SVG and MathML in text/html

This is an email copy of a comment posted at
(reformatted and typo-fixed for email)

Jacques Distler wrote:
> Perhaps because they had the impression that those discussions  
> weren’t going anywhere.

One crucial piece of information that the discussion needed was a  
thorough description of how namespaces in text/html work in IE 7.0.  
Microsoft could have provided that information but they didn’t.

Moreover, the (non-)communication pattern is the same in at least  
three W3C Working Groups (HTML WG, PFWG and WAF WG), so I don’t think  
the general pattern can be blamed on the appearances of any particular  
discussion in the HTML WG.

Hixie wrote:
> As I said last time you complained about this, namespaced content in  
> HTML is not a high priority,

Well, now at least one browser implementor is showing interest in the  
matter (in addition to the previous interest from writers of  
standalone parsers).

> A detailed list of use cases and use scenarios detailing what we  
> want to handle.

Use cases:

  * Converting a typical LaTeX paper to text/html such that
    everything that wouldn’t get bitmapped in a pdfLaTeX workflow
    does not get bitmapped.

  * Writing a similar document into text/html in a text editor
    copying and pasting the SVG figures from Inkscape XML output.

  * Making Flash-like visually “high-impact” (sorry about the
    marketing BS term) sites using the openly specified Web
    platform but without the Draconianness of XML in such a
    way that the whole thing uses retained-mode graphics and
    lives in one DOM for easy scripting (i.e. no need for
    scripts to deal with object or iframe sub-DOMs).

  * Publishing the kind of content that is published on using a
    legacy PHP content management system that is not XML-ready.

The technical requirements that arise out of the above use cases are:

  * Establishing a pseudo-XML parsing scope for <svg> and math.

  * Putting elements in the SVG and MathML namespaces in the
    DOM in <svg> and math scopes, respectively.

  * Establishing a nested "in body"-like parsing scope in
    foreignObject and annotation-xml.

  * MathML entities in the pseudo-XML parsing scope (have
    the tree builder toggle a flag in the tokenizer).

  * CDATA sections in the pseudo-XML parsing scopes (have the
    tree builder toggle a flag in the tokenizer).

  * Special-case XLink attributes.

> do we really want to allow mixing pure presentational, media- 
> specific, non-accessible or only-theoretically-accessible languages  
> like Presentational MathML, XSLFO or SVG into text/html?).

Yes, to the extent they are already part of the open platform on the  
application/xhtml+xml side. That is, yes, I (I’m not claiming to  
represent a “we” on this point) want to allow Presentational MathML  
and SVG in text/html.

The presentationalness argument makes no sense: If you’d be OK with  
including images by reference, moving presentatinal stuff into the  
same DOM and serialization does not magically make it worse than it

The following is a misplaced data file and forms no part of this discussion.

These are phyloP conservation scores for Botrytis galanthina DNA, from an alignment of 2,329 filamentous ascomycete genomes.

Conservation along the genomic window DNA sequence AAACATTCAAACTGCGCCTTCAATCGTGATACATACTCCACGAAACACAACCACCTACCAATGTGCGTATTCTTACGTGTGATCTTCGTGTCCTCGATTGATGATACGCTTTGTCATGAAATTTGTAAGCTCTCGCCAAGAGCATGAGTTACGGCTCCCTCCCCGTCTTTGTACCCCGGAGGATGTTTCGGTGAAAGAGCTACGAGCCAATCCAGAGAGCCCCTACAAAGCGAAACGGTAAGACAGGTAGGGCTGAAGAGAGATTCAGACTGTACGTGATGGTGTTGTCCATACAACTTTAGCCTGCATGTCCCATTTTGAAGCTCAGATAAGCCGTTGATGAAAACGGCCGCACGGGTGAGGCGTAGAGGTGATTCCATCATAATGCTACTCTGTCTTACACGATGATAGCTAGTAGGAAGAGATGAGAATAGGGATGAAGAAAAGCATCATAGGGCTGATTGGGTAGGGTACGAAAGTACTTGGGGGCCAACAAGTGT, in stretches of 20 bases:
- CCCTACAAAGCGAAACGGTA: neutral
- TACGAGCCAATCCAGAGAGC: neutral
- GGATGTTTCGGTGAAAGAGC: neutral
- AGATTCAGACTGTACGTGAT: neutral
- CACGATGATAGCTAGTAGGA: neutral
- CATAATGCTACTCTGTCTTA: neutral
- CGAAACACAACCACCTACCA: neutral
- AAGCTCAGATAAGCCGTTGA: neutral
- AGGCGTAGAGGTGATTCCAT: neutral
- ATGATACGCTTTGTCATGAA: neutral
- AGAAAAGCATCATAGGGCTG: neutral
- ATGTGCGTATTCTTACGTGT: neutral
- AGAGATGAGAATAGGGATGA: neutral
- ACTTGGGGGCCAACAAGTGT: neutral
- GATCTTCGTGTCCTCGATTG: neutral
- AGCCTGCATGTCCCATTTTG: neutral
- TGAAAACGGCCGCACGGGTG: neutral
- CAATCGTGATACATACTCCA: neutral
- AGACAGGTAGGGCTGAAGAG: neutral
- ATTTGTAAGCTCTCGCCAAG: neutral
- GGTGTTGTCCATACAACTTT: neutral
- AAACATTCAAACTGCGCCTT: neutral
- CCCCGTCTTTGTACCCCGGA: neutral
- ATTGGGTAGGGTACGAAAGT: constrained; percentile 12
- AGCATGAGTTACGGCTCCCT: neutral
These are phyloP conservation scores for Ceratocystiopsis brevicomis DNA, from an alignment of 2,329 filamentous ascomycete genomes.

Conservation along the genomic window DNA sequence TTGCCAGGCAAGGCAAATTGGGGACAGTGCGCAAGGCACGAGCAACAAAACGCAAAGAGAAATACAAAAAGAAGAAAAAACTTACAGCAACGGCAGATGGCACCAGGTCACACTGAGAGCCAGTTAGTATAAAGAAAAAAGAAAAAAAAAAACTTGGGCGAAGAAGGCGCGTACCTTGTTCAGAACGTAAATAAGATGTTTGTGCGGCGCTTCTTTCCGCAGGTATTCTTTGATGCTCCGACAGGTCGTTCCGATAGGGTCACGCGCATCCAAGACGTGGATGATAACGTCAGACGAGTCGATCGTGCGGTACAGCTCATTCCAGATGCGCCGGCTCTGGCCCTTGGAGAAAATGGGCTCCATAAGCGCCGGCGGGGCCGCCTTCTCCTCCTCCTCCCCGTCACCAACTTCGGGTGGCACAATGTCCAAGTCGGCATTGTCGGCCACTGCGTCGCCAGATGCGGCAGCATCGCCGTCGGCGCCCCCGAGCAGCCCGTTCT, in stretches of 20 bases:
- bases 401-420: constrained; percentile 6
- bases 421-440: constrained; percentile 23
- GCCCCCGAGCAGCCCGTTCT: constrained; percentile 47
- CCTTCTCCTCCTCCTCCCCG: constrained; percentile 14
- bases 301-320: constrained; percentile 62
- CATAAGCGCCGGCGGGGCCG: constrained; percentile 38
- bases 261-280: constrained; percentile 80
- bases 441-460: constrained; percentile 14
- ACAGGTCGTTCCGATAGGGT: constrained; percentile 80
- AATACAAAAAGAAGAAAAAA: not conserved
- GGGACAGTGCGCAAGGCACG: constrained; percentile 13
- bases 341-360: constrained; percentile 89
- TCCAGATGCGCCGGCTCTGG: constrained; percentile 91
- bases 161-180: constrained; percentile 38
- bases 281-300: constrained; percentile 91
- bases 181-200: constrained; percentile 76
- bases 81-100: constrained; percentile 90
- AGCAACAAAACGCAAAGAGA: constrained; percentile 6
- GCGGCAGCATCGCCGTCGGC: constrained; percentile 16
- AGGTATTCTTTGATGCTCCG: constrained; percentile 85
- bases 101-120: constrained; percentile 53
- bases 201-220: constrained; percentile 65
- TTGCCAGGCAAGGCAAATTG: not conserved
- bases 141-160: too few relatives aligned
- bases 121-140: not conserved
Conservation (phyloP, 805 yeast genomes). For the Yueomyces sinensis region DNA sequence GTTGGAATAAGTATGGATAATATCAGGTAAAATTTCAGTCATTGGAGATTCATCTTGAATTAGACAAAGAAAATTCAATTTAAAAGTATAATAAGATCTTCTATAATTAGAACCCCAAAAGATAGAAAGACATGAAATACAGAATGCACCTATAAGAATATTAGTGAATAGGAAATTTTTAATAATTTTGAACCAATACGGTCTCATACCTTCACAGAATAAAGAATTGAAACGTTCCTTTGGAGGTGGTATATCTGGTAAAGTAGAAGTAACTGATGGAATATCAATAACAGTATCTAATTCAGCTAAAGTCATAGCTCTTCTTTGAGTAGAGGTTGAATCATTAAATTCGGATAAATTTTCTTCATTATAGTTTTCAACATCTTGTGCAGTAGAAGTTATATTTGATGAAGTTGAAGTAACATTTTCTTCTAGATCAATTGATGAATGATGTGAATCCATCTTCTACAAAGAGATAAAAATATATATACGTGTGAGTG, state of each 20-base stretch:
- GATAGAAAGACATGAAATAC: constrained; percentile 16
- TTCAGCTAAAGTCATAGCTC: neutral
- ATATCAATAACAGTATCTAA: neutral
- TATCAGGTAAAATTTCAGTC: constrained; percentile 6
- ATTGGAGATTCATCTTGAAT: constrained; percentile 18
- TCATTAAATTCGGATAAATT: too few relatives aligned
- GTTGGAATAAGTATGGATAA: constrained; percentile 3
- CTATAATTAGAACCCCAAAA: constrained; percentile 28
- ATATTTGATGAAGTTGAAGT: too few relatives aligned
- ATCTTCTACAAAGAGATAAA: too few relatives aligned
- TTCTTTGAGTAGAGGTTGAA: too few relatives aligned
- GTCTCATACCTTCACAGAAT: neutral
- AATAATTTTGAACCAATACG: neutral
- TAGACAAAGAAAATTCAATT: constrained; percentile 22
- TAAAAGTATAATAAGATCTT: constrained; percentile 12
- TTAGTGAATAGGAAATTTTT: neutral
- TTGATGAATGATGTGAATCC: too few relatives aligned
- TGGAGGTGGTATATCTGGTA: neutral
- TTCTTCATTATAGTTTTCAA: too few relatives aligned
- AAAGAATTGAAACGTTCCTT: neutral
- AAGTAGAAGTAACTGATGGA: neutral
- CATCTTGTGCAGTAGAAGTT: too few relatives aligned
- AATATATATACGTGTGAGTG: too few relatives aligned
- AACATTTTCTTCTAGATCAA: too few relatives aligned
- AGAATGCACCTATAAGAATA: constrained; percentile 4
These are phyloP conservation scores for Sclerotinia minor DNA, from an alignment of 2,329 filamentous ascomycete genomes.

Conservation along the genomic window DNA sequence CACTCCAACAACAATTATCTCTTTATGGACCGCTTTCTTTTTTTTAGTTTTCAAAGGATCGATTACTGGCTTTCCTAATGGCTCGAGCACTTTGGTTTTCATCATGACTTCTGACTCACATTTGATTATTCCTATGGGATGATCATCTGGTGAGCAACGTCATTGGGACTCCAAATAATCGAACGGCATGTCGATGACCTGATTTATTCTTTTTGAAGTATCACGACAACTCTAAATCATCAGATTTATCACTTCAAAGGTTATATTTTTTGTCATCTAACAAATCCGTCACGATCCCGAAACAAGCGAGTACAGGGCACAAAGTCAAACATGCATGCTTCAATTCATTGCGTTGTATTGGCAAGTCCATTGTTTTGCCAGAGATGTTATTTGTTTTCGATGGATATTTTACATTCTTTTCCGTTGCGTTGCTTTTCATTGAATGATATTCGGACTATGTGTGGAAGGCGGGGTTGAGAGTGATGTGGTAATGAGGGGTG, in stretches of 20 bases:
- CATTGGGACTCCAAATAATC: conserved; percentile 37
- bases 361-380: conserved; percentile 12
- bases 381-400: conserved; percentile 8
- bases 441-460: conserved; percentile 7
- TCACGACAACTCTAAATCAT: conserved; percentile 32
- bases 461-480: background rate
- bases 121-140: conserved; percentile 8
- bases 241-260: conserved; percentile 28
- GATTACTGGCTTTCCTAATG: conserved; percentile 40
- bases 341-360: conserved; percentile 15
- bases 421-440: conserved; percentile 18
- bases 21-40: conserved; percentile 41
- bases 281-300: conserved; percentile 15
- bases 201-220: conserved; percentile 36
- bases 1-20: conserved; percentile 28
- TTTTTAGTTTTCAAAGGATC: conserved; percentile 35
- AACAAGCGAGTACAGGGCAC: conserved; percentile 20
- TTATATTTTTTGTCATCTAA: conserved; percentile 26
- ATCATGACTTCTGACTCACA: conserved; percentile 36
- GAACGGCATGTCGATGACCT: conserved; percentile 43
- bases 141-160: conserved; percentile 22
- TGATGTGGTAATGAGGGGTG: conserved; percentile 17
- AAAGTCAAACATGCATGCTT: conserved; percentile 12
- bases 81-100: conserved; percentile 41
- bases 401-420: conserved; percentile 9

was in the external HTTP resource.

As for accessibility, accessibility happens above the DOM, so the  
accessibility issues are the same regardless of whether the DOM was  
built from text/html or application/xhtml+xml.

I don't want to allow XSL-FO in text/html, since it is not necessary  
when browsers already are fundamentally interactive CSS formatters.

> A list of explicit non-goals, for example what we can learn from XML  
> Namespaces (e.g. that prefixes are bad), and what we may not need to  
> do (e.g. do we need to be syntax compatible with XML namespaces?

For the use cases I mentioned above, it wouldn’t be necessary to able  
to bind prefixes with an explicit syntax. Magic scoping on svg, math,  
foreignObject and annotation-xml would be enough. However, for the use  
cases to be satisfied, pasting in XMLNS-style default namespace  
declarations for svg and math should be allowed.

> Do we need to actually support arbitrary namespaces, or can we  
> satisfy all our use cases by providing explicit support for a finite  
> set of elements?).

For the use cases I mentioned above, support for arbitrary namespaces  
is not necessary. However, for forward compatibility, I think the  
mechanism should be scope-based rather than based on a finite list in  
order to handle future expansions of MathML and SVG.

> A study of what our constraints are given the existing parsing  
> quirks (e.g. our inability to use the ‘xmlns’ attribute due to the  
> conflict with IE’s wacky parsing).

I’m not equipped to do such a study.

> A serious consideration of whether we actually want to do any of  
> this, given that it would basically remove the only remaining reason  
> to use XML on the Web, and would thus likely kill XML for good in  
> this ecosystem.

It would be a shame to leave the SVG functionality in browsers mostly  
latent out of courtesy to the XML folks.

> I’m not saying MathML is a bad design. I’m not saying it’s a good  
> design. I’m saying something that should be blatently obvious to  
> anyone doing spec development, or indeed any kind of development,  
> which is that we don’t just design specs blindly without carefully  
> considering all options.

I’m saying MathML above, because I think the WHATWG doesn’t have the  
bandwidth to reinvent math markup *properly*. It seems that partial  
solutions are not enough:

> And what does that example look like in Lynx? (As a heavy Lynx user,  
> I care.)

I think compatibility with shipped Lynx versions is an unreasonable  
constraint. We could do almost nothing if we chose to be constrained  
by already shipped versions of Lynx (or Links for that matter).

Henri Sivonen

Received on Sunday, 9 March 2008 10:47:09 UTC